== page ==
Asking American Jews to support Israel’s Arab communities is a tough challenge, according to Jim Paul. What is needed, he said, is a greater awareness — for example, of the fact that 62 percent of Arab Israeli children live below the poverty level, compared to 23 percent of the Jewish children.
“Jewish Israelis see the situation very differently than American Jews do, and they’re concerned about the situation,” Paul, a Summit resident, told an audience in Scotch Plains on March 13. “They see it as affecting the long-term viability of the Israeli state. The disparity between how they live versus the way Arab Israelis live has to be addressed, sooner rather than later.”
In an attempt to broaden awareness of Israel’s minorities, Paul and Phyllis Bernstein of Westfield cohosted a lunch-and-learn seminar on “shared society in Israel” at the Wilf Jewish Community Campus in Scotch Plains. It featured two Israeli speakers with very different approaches but similar goals for empowering Israel’s diverse populations.
The seminar was sponsored by the Israel Arab Study Group of the Jewish Federation of Greater MetroWest NJ’s Legow Family Israel Program Center, the JCC of Central NJ, and the Inter-Agency Task Force on Israeli Arab Issues, a coalition of North American Jewish organizations, foundations, private philanthropists, and international affiliates.
Gal Peleg Laniado, the U.S. representative for the Givat Haviva Educational Foundation, outlined for the gathering of some 20 attendees the organization’s aspiration to build “an inclusive, socially cohesive society in Israel by engaging divided communities in collective action.”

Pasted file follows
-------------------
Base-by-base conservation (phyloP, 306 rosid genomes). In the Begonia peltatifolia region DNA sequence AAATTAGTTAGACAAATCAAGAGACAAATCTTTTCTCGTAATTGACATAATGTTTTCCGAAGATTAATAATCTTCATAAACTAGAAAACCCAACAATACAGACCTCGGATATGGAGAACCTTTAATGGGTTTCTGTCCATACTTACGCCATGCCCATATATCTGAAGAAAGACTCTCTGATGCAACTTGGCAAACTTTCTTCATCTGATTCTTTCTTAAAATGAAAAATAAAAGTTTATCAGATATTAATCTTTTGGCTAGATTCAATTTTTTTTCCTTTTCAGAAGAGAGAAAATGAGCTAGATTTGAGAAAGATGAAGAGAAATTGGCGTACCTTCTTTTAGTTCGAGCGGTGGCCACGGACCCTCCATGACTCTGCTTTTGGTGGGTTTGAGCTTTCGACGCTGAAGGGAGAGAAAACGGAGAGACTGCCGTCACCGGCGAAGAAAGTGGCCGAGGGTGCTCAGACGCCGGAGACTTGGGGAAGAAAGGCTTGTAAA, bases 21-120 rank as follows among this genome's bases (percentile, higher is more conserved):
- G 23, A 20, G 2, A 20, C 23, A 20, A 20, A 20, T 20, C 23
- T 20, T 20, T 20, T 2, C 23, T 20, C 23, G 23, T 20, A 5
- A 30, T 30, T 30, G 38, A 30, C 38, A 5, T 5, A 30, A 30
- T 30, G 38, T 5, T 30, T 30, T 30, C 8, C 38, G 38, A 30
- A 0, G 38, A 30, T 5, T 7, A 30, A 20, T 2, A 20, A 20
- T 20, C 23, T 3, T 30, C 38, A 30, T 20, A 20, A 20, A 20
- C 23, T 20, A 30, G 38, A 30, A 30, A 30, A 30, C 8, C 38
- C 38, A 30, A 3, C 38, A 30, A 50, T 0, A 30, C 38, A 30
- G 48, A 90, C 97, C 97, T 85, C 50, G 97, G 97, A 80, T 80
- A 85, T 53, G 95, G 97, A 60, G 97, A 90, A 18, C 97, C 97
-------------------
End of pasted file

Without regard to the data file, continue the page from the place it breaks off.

The Israel-based group has sought to build bridges between Jewish and Arab communities, as well as secular and religious groups, men and women, and poor and affluent communities, said Peleg Laniado. Givat Haviva has linked Arabs from Kfar Kara, near Haifa, with Jews from neighboring Pardes Hanna-Karkur, and groups in two other areas.
The communities have established programs — supported by the local municipal authorities — that meet goals outlined by both groups. They include a theater program for teens, a video project to record seniors’ life stories, and first aid training for women.
The hope, explained Peleg Laniado, who is also the area shaliah, or emissary, of the Hashomer Hatzair Youth Movement in North America, “is to replace division with joint activities and hostility with a win-win dialogue. Once a sustainable framework for cooperation has been created, hopefully then we will not be needed, and we can pull back.”
In her talk, Chagit Rubinstein, director of the Microenterprise Initiative of Koret Israeli Economic Development Funds, spoke of the need to encourage investment in small businesses as a way to ease inequities in Israeli society.
Rubinstein said 20 percent of the entire population lives below the poverty line. Some 40 percent of those people have jobs but earn less than $550 a month for an individual, less than $1,500 for a family of four.
Small businesses, she said, can be the way out of poverty, “but banks and other financial institutions, like insurance and credit card companies, generally ignore micro-enterprise,” making it impossible for the poor to get “unstuck.”
Since 2006, Rubinstein said, she has overseen micro-loans to 2,393 people, almost all welfare-dependent women, Jews and Arabs, and Negev Bedouin women. The loans are guaranteed by others in their group, and repayment begins after a month. The method works, she said. “We have less than a 2 percent loss on the loans, which is very low.”
With support from the Israeli government, Koret is planning to assist women in the Orthodox community in Jerusalem. After that, Rubinstein said, they hope to work with Ethiopian Israelis.
Peleg Laniado, speaking after the discussion, said he had been worried about how his presentation would be received, but he was pleasantly surprised. “You could tell from the questions that these people were very well informed,” he said, “and that they really care about the situation in Israel.”